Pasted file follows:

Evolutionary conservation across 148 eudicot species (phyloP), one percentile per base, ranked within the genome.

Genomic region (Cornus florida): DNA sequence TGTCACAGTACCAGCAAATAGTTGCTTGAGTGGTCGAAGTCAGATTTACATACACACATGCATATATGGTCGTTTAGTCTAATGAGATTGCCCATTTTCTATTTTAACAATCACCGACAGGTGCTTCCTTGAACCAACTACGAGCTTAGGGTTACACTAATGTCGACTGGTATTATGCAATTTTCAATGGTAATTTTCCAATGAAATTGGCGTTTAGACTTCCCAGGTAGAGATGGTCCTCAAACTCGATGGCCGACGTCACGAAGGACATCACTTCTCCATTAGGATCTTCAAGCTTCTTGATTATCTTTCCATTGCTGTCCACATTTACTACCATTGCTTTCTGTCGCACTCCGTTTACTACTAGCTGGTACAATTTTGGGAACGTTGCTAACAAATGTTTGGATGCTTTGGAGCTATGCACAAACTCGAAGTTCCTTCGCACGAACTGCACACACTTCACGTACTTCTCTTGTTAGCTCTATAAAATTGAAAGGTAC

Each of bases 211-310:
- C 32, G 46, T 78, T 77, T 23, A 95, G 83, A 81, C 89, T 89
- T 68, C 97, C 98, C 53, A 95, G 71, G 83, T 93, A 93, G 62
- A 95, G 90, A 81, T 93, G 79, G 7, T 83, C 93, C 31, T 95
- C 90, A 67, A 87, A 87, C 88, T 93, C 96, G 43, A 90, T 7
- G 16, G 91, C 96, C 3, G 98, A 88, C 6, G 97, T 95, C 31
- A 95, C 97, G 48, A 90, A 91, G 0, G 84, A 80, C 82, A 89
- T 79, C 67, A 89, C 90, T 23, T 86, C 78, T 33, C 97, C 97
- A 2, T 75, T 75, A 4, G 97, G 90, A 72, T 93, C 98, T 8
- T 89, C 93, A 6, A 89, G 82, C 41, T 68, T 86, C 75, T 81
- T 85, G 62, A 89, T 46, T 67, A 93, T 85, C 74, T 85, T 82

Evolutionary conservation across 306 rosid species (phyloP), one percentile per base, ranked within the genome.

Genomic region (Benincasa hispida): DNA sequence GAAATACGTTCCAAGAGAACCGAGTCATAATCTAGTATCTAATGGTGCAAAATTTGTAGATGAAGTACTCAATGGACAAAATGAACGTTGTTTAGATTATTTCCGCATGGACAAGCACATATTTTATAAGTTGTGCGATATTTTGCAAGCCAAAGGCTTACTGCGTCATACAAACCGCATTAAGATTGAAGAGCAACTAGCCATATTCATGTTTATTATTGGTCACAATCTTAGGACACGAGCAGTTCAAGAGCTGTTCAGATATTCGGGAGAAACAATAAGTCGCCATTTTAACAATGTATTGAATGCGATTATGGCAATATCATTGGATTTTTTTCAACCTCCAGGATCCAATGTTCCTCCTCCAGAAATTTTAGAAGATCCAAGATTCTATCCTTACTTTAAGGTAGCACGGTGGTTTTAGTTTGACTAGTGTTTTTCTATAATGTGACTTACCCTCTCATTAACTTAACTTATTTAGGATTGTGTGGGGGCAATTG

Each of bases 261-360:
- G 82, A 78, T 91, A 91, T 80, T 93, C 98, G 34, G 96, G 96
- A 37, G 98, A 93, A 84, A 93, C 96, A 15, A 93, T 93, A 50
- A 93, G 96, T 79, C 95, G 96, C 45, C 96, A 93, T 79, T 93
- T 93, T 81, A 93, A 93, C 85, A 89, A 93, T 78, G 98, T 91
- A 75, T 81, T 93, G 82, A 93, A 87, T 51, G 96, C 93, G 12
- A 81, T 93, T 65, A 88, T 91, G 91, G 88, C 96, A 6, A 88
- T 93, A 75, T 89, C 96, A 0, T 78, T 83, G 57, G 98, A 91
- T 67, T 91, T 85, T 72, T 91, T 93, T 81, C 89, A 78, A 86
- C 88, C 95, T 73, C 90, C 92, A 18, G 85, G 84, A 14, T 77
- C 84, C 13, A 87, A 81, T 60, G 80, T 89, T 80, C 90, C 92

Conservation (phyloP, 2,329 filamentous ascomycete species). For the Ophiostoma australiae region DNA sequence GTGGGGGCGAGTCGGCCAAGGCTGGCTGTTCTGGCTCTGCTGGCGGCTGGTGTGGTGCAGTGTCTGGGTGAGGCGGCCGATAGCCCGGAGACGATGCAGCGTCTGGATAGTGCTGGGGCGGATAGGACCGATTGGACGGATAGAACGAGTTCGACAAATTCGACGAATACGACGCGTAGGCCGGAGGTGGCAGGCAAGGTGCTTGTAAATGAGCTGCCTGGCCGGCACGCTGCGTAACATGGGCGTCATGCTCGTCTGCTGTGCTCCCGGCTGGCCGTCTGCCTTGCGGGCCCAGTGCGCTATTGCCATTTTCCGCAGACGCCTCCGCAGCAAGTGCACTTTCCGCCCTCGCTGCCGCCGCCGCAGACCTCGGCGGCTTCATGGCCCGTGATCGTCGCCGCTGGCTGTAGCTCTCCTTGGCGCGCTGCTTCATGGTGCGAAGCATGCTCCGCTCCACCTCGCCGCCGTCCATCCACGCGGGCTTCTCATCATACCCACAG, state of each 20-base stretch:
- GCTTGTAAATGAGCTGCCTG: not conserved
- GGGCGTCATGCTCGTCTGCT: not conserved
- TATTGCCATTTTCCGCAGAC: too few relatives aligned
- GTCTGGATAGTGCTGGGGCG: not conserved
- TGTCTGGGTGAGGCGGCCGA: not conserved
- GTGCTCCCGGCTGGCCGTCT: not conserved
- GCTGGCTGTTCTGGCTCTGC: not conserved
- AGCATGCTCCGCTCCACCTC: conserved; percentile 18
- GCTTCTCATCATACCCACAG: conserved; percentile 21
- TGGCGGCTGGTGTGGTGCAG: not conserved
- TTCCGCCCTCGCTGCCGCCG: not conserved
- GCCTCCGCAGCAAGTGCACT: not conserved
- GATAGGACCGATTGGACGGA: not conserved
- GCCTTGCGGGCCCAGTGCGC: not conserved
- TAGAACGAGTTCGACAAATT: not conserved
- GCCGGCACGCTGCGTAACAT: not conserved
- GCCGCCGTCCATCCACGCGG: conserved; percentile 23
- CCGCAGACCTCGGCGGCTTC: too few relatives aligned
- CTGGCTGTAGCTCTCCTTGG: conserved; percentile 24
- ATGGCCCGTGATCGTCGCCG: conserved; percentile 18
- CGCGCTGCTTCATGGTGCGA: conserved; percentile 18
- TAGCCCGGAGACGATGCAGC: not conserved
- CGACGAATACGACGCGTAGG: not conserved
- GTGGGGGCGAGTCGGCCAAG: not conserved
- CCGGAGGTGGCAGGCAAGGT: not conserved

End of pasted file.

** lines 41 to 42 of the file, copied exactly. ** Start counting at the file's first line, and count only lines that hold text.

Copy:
- GCCTTGCGGGCCCAGTGCGC: not conserved
- TAGAACGAGTTCGACAAATT: not conserved